INAF-215 International Law and Governance: A View from the Pacific
Spring for 2011-2012
The impact of international law upon the domestic policies of individual states has never been greater. From trade to terrorism, the international legal order impacts upon our daily lives in ways that most of us are completely unaware of. This move away from the traditional nation-state form of government model is part of a wider trend towards a multi-level form of policy making, where the institutions of the state are merely one element in a network of players. Academics have documented this move as a shift from government to governance.
This course examines the trend towards international governance and the extension of international law (and international institutions) into larger areas of domestic policy. Drawing on a number of diverse examples, including New Zealand, the island states of the South Pacific, the United States and the European Union. The course examines the practical impacts of international governance. In doing so it raises a number of questions that international governance poses for traditionally national political systems and ultimately asks whether a system of international governance needs a form of international constitutionalism.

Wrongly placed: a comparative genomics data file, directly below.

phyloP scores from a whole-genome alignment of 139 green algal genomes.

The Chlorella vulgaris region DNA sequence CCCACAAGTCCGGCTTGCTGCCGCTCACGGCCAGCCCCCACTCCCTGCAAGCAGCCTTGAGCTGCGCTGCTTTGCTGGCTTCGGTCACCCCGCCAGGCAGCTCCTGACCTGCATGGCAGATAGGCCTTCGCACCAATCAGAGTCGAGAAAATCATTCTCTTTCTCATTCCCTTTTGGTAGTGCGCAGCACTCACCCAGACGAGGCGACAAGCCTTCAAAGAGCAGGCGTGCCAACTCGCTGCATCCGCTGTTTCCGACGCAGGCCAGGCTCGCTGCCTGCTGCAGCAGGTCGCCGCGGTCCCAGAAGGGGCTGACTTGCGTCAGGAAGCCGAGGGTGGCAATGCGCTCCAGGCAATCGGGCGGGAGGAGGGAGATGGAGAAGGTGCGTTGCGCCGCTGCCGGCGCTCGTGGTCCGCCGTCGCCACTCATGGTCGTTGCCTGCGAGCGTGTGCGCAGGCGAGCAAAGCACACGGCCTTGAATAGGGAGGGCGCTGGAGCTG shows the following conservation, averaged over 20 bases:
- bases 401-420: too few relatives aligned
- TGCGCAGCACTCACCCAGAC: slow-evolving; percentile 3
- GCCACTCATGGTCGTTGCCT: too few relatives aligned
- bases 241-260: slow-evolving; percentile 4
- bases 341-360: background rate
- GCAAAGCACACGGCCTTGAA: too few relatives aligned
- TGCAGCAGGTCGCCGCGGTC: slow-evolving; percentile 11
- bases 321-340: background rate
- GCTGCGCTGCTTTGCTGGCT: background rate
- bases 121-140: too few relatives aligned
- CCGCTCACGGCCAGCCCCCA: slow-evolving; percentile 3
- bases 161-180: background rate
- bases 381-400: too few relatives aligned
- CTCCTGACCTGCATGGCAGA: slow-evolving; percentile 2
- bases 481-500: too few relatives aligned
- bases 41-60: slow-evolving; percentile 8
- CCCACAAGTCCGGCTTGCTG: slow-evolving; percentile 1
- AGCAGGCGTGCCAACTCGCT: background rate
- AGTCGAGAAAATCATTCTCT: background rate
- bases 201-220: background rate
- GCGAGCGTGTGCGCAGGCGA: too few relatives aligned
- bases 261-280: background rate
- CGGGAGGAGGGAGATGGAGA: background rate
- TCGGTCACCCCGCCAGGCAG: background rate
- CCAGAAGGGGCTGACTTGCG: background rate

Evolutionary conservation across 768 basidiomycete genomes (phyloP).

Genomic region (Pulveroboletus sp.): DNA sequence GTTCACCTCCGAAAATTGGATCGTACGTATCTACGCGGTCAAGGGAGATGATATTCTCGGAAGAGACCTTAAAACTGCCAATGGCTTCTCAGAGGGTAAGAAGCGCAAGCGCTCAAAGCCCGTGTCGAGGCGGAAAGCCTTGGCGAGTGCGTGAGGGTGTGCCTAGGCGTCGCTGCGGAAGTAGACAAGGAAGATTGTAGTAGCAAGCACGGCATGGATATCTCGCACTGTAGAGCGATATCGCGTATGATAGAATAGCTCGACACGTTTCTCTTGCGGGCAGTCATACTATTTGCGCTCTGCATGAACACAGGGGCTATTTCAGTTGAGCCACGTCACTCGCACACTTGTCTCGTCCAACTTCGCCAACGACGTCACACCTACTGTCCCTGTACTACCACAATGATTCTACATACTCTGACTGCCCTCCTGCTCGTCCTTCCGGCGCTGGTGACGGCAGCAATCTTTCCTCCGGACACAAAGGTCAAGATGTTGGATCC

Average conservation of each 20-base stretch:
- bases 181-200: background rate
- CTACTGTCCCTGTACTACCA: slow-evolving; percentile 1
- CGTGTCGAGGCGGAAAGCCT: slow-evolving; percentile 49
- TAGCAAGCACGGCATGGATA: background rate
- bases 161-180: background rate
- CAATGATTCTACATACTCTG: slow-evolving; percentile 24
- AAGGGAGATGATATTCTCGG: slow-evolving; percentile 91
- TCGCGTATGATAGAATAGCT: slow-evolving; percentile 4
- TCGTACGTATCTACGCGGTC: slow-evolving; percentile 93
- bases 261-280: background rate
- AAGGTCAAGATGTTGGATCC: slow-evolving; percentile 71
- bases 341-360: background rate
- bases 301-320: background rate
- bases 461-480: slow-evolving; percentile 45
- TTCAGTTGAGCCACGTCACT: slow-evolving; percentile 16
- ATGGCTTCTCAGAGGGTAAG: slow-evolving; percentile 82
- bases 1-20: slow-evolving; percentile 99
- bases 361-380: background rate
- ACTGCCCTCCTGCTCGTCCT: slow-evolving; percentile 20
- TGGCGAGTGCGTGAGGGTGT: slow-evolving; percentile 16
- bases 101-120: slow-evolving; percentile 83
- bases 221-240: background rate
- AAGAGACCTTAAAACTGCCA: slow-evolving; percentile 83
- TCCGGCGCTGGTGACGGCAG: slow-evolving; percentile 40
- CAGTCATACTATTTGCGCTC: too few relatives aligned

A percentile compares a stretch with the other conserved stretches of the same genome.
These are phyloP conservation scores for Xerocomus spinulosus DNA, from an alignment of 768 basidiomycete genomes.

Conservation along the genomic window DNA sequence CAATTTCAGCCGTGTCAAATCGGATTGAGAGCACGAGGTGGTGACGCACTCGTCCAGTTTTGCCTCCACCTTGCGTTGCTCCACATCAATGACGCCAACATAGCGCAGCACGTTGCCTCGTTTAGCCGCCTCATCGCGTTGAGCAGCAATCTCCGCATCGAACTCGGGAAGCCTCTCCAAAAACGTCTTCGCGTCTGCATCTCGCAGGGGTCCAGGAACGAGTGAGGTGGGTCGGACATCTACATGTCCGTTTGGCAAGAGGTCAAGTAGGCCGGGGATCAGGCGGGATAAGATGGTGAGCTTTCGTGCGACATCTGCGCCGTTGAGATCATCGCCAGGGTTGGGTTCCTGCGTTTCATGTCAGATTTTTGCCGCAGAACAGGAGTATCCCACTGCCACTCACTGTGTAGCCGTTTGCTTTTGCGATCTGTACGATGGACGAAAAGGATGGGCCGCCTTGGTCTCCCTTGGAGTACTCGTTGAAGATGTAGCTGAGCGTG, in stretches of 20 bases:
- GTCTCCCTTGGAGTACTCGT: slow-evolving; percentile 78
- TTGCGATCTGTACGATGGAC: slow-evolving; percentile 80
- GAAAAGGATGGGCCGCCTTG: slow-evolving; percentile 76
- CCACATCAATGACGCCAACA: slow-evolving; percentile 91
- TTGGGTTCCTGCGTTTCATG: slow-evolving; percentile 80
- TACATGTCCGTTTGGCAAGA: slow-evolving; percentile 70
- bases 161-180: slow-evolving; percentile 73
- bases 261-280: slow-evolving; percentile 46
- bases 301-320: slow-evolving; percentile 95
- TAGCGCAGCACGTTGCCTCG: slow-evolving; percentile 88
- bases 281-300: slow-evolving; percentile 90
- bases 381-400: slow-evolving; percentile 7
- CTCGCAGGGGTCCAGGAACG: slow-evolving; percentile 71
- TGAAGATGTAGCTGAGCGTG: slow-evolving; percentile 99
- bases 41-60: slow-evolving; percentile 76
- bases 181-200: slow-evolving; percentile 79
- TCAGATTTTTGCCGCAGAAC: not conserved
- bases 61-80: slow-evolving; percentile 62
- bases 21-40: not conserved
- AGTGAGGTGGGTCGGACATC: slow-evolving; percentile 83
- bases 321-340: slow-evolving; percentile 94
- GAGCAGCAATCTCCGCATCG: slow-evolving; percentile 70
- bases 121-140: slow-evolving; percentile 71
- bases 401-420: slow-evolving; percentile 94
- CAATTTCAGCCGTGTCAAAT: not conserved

Other academic years
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